In Ashland Chemical Co. v. Watkins, supra, we held that the trial court, pursuant to section 25-5-90, Code 1975, has the authority to direct the manner of payment of attorney fees and may require that attorney fees be paid in a lump sum. It is Pike's contention that, had he been aware of this opinion, he would have requested that his attorney fees be paid in a lump sum rather than weekly.

The trial court issued an order granting Pike's motion and ordered that Pike's attorney fees be paid in a lump sum. Rebel Oil appeals to this court.

Rebel Oil first argues that Pike's motion, in that it sought to amend the court's decree, should be treated as a 59(e) motion. Thus treated, the rule 59(e) time limitations requiring that "A motion to ... amend ... the judgment shall be filed not later than thirty days after entry of the judgment," would apply to Pike's motion and cause it to be overruled.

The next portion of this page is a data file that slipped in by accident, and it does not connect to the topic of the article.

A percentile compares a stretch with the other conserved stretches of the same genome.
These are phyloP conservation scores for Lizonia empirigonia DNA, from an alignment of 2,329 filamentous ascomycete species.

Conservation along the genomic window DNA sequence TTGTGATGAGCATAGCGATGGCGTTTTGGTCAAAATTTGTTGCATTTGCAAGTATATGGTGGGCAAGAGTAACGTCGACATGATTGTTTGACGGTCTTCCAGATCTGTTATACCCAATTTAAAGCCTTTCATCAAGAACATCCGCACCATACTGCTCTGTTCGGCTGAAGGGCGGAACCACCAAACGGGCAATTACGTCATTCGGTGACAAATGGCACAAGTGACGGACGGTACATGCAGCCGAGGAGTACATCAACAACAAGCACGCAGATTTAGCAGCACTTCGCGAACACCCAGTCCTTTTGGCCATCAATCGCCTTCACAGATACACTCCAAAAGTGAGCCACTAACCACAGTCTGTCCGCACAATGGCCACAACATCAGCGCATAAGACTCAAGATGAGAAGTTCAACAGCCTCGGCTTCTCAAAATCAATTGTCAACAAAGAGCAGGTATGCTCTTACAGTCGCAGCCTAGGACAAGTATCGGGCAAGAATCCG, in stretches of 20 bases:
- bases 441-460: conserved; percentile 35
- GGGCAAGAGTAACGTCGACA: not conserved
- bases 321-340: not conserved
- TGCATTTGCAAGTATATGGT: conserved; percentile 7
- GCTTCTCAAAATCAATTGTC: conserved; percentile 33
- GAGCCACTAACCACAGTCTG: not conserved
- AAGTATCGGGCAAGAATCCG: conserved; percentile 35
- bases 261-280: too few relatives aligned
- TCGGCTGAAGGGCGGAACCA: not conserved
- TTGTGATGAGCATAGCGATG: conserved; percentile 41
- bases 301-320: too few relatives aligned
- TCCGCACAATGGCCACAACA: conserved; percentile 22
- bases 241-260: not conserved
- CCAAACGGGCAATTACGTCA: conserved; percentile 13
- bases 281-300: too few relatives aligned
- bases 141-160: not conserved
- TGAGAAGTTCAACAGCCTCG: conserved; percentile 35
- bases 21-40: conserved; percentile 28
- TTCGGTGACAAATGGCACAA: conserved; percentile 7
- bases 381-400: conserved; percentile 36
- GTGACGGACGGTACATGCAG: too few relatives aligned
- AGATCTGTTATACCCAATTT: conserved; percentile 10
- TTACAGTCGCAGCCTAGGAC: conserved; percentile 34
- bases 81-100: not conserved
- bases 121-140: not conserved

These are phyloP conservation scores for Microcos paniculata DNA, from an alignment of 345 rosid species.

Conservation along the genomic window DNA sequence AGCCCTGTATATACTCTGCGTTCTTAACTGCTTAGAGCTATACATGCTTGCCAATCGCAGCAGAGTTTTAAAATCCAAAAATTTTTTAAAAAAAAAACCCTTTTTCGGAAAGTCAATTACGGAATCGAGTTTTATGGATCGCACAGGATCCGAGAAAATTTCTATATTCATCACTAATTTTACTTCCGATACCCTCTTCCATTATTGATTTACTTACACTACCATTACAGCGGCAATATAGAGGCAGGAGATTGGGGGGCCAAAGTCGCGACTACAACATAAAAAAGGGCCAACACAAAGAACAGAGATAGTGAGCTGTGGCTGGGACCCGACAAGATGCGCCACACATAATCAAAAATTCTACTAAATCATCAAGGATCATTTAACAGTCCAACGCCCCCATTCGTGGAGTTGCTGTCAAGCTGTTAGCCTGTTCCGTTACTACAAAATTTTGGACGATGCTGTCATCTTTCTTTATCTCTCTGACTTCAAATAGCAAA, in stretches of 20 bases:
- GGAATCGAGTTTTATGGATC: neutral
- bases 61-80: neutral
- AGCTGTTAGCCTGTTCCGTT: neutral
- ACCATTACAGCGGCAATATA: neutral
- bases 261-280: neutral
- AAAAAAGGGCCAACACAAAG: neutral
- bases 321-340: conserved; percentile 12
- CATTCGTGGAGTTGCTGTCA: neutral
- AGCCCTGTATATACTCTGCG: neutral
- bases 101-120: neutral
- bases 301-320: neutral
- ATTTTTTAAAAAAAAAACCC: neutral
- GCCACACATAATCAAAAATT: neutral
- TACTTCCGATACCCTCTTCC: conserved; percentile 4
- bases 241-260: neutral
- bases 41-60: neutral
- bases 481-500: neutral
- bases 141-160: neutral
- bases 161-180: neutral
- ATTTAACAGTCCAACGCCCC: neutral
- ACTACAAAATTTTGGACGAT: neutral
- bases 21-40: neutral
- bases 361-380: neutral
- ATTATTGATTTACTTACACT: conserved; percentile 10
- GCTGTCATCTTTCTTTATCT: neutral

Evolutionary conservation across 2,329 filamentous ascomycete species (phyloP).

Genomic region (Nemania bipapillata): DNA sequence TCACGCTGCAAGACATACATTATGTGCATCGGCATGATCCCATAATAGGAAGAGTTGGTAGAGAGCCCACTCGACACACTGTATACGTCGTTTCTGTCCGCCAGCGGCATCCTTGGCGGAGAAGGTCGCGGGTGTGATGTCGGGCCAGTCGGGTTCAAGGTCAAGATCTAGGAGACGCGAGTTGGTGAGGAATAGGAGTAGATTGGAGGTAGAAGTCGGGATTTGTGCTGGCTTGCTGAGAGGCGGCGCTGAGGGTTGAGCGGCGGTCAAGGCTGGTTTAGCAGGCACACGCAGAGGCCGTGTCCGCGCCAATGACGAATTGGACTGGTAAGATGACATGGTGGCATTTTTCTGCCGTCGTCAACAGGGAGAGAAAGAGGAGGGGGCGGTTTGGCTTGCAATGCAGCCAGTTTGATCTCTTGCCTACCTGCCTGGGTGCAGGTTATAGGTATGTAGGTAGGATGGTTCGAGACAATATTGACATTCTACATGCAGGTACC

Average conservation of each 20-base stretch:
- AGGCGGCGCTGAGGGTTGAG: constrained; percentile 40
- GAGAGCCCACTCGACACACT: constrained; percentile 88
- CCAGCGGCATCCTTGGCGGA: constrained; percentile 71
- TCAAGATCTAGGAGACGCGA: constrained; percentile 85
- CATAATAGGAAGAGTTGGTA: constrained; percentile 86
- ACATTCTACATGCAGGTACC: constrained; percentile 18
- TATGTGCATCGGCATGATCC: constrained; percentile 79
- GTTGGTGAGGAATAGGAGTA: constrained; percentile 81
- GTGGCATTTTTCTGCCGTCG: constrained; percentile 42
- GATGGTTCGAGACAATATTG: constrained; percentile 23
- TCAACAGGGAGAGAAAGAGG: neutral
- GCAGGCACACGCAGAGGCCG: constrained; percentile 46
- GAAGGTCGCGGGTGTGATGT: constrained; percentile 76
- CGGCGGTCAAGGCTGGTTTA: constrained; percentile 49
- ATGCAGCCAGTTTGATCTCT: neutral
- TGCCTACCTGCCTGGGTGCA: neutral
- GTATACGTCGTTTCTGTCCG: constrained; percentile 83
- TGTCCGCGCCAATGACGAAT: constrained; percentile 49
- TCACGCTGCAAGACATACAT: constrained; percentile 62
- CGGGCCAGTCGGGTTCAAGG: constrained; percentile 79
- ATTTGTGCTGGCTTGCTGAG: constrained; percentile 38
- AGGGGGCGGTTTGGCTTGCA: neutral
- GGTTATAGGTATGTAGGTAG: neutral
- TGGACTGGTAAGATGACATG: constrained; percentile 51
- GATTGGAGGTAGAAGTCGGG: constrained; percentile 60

Pike did label his motion as a "Motion to Amend," but in the body of the motion he clearly sought relief under rule 60(b)(6). The label one places on a motion is of little importance since the nomenclature of a motion is not controlling. See, e.g., Ex parte Hartford Insurance Co., 394 So. 2d 933 (Ala.1981).

Although Pike labeled his motion as a "motion to amend," he definitely asserted in the body of the motion that he was seeking relief from the original judgment by way of rule 60(b)(6). And the trial court so treated the motion. Consequently, we do not consider Pike's motion to be a 59(e) motion.

The next issue is whether the trial court abused its discretion by granting Pike's motion. The trial court granted Pike relief from judgment pursuant to rule 60(b)(6), A.R.Civ.P. Rebel Oil argues that the trial court erred in so doing. We agree.